And welcome to both of you.
Mr. Marzio, starting with you, what do you see as the significance of this very high-profile deal between Italy and the Metropolitan Museum?
PETER MARZIO: Well, I think it shows the good faith of the Metropolitan Museum of Art. And I think it also shows the tenacity and the hard work of the Italian government. And I think both sides wanted the right thing to be done and although I am not privy to the specifics, they obviously reached an accord that I think perhaps sets a model for any types of future activities regarding repatriation.
I think the thing to keep in mind, however, is that this is a specific case with a specific set of circumstances. And frankly, until I know a little bit more about the actual facts of the case, it would be very hard to generalize from this specific activity.
JEFFREY BROWN: Patty Gerstenblith, help us understand how do you see this in a larger context? How do things get out of the ground and at what point do they change hands from clearly an illegal situation to a place where they can be exhibited in a major museum?
PATTY GERSTENBLITH: Well, artifacts today are often looted out of archeological sites. They go through several hands from the looters themselves to middlemen who encourage them, pay them, sometimes keep them on retainer; and the artifacts are smuggled out of the country of origin, then perhaps sold through a market nation such as Switzerland or London, and very often they end up in the United States where a provenance or ownership history may be manufactured, or it may be held for many years, either in the United States or in another country.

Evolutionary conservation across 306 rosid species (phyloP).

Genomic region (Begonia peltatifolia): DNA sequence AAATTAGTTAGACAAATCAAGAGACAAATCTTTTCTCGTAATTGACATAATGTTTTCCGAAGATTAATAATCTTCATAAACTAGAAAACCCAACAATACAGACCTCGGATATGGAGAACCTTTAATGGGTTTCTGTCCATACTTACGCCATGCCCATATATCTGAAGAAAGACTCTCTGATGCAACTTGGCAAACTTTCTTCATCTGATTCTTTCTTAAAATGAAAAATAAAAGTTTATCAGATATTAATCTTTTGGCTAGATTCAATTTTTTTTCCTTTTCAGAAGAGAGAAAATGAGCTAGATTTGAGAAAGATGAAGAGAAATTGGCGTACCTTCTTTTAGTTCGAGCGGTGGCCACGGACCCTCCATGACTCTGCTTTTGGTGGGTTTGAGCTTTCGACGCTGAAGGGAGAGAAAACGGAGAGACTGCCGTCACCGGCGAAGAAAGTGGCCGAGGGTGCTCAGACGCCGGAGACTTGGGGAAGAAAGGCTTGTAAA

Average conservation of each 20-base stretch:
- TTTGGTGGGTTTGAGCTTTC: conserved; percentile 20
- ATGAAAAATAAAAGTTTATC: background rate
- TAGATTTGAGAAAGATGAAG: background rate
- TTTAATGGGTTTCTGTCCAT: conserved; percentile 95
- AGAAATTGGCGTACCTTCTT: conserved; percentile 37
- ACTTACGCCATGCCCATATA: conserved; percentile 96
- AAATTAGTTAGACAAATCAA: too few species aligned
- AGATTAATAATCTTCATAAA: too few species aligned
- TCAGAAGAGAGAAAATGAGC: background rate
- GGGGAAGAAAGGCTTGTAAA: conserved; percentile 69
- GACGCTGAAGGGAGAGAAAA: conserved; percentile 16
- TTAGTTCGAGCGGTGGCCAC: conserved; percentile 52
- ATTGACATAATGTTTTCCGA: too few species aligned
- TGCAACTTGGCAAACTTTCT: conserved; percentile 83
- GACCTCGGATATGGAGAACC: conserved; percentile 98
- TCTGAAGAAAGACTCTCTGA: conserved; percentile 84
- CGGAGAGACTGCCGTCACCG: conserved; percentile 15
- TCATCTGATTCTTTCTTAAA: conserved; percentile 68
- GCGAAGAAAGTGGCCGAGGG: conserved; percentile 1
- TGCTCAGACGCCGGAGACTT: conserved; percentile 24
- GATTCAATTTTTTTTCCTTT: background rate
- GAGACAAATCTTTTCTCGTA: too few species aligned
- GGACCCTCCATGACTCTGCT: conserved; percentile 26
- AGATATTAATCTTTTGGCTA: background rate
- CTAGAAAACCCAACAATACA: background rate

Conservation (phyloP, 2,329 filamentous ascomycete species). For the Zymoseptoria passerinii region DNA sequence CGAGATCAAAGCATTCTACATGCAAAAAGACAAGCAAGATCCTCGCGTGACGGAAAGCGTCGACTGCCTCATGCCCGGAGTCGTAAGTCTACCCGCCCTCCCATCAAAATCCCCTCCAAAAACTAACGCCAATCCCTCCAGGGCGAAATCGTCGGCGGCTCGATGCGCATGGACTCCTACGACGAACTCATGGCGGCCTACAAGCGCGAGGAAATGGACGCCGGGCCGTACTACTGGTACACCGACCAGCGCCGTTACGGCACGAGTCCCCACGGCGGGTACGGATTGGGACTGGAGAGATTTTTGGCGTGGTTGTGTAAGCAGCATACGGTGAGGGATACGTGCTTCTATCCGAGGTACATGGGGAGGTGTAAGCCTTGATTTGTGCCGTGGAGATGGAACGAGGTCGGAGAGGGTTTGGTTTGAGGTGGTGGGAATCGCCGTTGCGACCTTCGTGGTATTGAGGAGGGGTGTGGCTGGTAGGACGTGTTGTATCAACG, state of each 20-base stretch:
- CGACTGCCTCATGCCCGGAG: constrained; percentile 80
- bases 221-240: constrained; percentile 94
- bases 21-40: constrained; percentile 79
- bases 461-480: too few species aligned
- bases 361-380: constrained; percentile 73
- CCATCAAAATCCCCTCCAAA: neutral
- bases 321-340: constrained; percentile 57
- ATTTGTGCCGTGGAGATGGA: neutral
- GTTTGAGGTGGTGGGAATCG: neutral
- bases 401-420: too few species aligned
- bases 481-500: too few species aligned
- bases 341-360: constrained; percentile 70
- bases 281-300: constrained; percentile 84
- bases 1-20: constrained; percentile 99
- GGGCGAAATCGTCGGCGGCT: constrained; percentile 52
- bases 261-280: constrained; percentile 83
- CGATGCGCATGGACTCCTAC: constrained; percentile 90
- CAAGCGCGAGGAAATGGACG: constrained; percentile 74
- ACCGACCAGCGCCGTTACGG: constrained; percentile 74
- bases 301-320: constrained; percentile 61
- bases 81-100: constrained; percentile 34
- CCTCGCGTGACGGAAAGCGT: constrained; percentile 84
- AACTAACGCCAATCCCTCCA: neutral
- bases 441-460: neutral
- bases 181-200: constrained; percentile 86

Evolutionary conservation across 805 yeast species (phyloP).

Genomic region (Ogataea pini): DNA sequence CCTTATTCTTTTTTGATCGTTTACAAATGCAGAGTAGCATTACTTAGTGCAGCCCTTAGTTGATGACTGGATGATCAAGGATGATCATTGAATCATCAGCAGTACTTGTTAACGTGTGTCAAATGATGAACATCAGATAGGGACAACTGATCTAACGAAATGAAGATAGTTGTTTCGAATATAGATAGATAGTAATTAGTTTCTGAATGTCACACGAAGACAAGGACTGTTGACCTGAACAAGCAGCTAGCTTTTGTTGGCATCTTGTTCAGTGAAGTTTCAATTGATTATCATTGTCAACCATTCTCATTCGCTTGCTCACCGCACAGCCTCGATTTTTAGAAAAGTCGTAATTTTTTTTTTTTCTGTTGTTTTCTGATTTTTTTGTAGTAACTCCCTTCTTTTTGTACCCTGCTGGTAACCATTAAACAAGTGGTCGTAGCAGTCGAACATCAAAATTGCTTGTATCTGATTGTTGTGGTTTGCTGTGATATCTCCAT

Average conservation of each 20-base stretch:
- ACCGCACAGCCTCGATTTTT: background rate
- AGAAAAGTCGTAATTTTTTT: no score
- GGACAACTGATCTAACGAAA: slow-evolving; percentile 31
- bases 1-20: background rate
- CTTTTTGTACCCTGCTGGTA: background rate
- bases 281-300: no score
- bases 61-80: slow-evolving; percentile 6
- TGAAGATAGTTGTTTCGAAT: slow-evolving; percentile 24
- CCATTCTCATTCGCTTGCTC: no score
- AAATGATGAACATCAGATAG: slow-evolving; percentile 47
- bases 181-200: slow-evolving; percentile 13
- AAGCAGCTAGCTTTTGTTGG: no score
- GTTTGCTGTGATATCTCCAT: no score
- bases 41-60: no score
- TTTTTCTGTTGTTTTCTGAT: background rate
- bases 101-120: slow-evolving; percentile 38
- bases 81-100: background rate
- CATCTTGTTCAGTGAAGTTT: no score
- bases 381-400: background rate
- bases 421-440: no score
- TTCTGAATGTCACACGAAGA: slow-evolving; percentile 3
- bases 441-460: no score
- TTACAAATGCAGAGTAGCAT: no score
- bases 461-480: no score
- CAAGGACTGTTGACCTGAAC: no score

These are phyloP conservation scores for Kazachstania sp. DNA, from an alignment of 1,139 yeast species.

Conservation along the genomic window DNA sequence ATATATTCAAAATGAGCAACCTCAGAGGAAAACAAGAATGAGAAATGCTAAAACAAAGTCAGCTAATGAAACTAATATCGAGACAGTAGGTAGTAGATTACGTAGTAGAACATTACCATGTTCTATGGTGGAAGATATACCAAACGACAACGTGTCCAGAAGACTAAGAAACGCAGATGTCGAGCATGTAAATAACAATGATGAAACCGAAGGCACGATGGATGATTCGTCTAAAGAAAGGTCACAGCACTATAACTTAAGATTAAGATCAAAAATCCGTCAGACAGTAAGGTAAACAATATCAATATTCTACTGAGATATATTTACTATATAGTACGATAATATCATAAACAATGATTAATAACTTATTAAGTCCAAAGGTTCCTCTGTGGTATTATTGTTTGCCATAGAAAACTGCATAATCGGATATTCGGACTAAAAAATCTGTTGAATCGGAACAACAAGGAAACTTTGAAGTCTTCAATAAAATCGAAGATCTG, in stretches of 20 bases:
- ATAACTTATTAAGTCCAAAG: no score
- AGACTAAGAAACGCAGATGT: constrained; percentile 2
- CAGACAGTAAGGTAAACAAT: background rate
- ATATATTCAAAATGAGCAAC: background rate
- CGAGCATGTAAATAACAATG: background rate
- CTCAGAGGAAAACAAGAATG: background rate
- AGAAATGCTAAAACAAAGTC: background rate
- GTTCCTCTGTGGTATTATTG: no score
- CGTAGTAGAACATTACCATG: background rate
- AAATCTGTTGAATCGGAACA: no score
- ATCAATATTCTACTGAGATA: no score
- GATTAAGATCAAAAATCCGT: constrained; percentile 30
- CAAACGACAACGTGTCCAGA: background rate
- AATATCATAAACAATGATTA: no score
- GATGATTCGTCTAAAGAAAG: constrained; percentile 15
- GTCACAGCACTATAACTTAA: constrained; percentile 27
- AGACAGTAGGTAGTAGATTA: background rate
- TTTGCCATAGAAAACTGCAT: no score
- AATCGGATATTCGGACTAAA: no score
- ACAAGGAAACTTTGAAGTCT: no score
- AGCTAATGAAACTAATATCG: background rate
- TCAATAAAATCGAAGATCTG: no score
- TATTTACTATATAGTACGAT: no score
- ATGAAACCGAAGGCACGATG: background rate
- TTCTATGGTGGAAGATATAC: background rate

But eventually, it often surfaces in what is to be considered to be the legitimate market with some kind of history, such as the property of a Swiss gentlemen or from an old English collection.
The Euphronius Krater that was mentioned in the introduction was sold to the Metropolitan, as I understand it, with the story that was it was in an old Lebanese collection and had been held there for several decades. Of course, today we know that story is not true. But this is one way in which artifacts that are looted, stolen and smuggled end up in what appear to be legitimate collections and part of the legitimate market.
JEFFREY BROWN: Well, Mr. Marzio, tell us how it works. What protections are in place? How much do you need to know before you accept something for your museum?
PETER MARZIO: Well, basically we’re following the guidelines of AAMD, the Association of Art Museum Directors, which were published in 2004. Those had to do with the acquisition of works of art; and we’re following basically the guidelines of the UNESCO Convention of 1970, with the key point being that we believe that we would not acquire a work of art that has not — that has been out of the country — it must be out of the country of origin for at least ten years. And that’s a rolling period, but, in fact, our own museum goes back much further in time.
We try to get the provenance back as far as we can get it. It takes an enormous amount of time and, in fact, we’ve even said sometimes you wind up spending more on the research for the provenance than you do on the object.
But the times right now call for a level of due diligence which I think frankly was there for most museums but it’s even intensified now and the whole legal aspects of it are looked at more closely.
JEFFREY BROWN: Ms. Gerstenblith, do you think the norms are there for most museums? What do you think needs to be done now?
PATTY GERSTENBLITH: Well, it’s difficult to tell what the norms are of many museums because they don’t often make their acquisitions policies public and therefore they’re not available to be scrutinized or to judge whether acquisitions followed these policies.